The Crookston Charter Commission met Monday evening in the Council Chambers at City Hall.  The committee reviewed the 2019 meeting with new City Administrator Amy Finch to begin to move on items that have come into question in the charter over the past 15 months.

Blake Carlson asked whether the issue of a special election had yet to be resolved. The City has two conflicting legal opinions, one from former City Attorney Chuck Fitzgerald stating that the city can’t hold a special election, and one from current City Attorney Corky Reynolds that they can. Finch said that city staff would to clarify that and have a proposal for the commission at the next meeting. “There was discussion this evening that the special election section may contradict the vacancy section for appointments that says – fill a vacancy for the remainder of an unexpired term,” said Finch. “The special election section says that the council may call by resolution a special election. We’re going to sort that out and work with the attorney and possibly the League of (Minnesota) Cities.”

The other issue in the charter that was discussed was the number of votes required. Chris Fee said that the concern during the vacancies was that if someone missed a council meeting, you possibly wouldn’t have enough votes to approve bills or other city business. The charter currently requires five affirmative votes to appoint someone to a vacancy or pass any resolution, ordinance, or motion regardless of the number of Council Members present. Five Council Members plus the Mayor or Assistant Mayor are required to have a quorum.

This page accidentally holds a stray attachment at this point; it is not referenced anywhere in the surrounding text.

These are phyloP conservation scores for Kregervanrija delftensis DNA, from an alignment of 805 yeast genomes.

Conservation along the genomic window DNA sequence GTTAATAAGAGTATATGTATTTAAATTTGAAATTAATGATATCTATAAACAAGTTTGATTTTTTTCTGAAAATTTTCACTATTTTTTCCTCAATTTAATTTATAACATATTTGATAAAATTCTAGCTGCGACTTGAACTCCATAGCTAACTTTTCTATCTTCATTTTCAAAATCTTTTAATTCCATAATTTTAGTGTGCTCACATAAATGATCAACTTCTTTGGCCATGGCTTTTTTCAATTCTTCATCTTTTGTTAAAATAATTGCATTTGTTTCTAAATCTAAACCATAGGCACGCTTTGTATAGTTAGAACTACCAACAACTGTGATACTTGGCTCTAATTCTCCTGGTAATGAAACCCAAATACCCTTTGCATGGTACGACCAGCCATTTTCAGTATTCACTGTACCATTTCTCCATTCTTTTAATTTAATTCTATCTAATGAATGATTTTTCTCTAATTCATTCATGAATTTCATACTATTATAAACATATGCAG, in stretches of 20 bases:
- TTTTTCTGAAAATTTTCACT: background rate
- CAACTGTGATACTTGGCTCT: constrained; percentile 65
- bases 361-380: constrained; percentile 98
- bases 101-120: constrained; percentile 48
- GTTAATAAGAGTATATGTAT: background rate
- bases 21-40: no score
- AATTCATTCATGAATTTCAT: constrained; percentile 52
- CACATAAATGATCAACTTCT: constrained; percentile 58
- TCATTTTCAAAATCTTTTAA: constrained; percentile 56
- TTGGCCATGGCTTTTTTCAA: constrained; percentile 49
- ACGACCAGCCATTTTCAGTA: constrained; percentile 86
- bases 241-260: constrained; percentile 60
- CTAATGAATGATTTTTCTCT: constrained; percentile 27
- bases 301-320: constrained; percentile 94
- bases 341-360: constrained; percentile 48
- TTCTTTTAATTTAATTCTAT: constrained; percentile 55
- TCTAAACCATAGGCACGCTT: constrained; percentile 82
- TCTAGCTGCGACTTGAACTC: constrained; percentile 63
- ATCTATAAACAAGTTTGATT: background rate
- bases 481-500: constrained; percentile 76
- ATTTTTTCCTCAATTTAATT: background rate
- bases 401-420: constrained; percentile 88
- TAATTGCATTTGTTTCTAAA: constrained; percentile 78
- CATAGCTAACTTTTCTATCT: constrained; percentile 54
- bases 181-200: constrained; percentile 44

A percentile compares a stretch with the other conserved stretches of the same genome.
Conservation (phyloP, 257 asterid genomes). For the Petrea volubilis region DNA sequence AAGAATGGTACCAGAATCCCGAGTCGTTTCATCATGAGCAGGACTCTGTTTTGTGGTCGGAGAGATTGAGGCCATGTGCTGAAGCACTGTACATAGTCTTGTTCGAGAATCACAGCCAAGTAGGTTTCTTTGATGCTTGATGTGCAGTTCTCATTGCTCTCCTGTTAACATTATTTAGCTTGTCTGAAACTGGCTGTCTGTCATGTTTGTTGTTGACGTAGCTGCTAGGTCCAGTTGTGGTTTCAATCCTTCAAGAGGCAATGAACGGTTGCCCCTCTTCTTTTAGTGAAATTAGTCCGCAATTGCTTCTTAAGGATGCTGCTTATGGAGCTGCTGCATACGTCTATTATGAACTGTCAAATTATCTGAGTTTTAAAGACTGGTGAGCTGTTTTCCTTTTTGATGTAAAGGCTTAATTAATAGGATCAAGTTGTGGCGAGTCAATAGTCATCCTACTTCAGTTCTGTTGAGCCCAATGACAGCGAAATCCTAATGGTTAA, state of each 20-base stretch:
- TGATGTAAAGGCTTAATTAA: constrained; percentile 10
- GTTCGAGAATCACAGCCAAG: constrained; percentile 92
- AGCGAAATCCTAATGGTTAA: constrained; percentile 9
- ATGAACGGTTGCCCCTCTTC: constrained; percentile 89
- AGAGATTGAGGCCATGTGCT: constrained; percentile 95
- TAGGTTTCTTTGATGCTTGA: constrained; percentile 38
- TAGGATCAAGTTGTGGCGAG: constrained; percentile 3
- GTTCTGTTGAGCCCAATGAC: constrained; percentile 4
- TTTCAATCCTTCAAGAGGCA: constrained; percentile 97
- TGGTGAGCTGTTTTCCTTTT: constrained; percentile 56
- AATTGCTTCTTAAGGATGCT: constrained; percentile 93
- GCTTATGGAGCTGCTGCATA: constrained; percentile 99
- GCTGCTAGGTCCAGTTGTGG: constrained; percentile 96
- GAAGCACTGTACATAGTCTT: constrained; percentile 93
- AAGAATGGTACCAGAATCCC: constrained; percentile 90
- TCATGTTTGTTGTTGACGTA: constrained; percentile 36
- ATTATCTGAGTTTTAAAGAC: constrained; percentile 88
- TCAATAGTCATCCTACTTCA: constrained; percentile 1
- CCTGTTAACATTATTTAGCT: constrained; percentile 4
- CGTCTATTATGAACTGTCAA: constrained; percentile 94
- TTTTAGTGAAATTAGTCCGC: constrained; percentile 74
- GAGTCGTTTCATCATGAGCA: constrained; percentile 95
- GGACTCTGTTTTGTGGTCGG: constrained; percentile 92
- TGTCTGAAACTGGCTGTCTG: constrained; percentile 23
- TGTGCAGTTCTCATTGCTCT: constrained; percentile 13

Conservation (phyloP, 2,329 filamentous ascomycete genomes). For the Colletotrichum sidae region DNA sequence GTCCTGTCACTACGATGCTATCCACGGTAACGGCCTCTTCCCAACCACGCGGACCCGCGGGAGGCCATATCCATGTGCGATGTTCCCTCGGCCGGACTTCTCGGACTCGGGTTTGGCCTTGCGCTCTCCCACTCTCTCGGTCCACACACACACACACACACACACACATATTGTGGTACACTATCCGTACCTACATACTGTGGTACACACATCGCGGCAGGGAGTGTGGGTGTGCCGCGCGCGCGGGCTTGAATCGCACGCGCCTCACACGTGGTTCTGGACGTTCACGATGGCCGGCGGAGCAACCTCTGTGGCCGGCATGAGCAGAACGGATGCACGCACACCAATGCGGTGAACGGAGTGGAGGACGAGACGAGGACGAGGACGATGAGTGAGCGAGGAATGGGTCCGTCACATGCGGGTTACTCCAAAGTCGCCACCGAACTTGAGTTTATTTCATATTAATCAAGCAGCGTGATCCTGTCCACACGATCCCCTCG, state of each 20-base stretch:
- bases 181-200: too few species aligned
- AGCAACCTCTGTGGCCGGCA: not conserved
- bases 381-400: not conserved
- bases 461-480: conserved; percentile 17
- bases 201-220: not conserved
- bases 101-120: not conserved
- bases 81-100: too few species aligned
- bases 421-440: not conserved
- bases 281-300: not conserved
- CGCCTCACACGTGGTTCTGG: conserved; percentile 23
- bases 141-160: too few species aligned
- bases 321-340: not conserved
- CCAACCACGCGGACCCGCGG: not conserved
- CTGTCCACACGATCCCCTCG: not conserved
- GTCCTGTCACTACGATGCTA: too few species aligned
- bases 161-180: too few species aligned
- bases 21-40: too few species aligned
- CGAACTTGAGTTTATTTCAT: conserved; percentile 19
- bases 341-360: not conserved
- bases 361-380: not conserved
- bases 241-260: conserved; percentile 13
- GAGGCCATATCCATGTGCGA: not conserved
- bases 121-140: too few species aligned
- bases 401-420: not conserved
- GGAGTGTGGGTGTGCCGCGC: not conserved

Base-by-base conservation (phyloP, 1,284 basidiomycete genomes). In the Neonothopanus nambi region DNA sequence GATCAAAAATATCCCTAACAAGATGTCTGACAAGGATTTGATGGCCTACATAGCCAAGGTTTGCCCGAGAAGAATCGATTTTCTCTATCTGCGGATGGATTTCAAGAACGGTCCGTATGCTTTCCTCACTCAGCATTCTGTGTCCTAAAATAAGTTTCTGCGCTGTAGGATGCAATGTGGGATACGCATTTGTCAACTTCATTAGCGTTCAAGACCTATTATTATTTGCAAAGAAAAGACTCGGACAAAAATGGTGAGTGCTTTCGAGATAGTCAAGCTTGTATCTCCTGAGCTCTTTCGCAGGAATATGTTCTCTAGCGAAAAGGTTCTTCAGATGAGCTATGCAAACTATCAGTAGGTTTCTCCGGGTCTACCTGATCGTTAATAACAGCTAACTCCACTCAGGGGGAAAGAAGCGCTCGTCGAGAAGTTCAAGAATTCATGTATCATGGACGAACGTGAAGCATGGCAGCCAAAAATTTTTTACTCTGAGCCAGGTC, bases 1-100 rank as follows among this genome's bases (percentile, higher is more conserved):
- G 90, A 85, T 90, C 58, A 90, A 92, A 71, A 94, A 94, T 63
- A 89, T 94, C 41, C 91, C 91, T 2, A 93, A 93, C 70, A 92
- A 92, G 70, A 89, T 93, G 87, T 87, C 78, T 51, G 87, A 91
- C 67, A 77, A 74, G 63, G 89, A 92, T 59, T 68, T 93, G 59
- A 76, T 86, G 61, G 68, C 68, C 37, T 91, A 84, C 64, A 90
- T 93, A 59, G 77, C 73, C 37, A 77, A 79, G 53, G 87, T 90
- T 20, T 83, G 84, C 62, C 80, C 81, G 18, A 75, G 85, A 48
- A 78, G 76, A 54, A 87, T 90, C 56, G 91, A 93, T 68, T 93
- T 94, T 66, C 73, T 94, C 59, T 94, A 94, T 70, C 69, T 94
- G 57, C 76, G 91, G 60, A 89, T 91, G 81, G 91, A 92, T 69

Betty Arvidson said the committee had previously discussed whether the majority of Council Members could pass a vote versus having a specific number. Finch said she’d read some other local charters that aren’t as specific as Crookston’s, and she thought the wording could be changed to represent a majority vote. “We’re also going address the number of votes, also in the vacancy section,” said Finch. “Our charter is very specific on the number of votes needed for an appointment where there was a situation with two vacancies where you could run into an issue where you don’t have enough votes to make that appointment. We’re going to look into that and come back to schedule a follow-up meeting in late April/early May to come back with some proposals for the committee, so we can have something ready for them to recommend to Council by the end of the year. There are ways to word that, so it’s a majority of your filled Council seats. So, we’re going to look at some options and bring that back for the committee to discuss and decide on to give staff direction for the later meeting (in December).”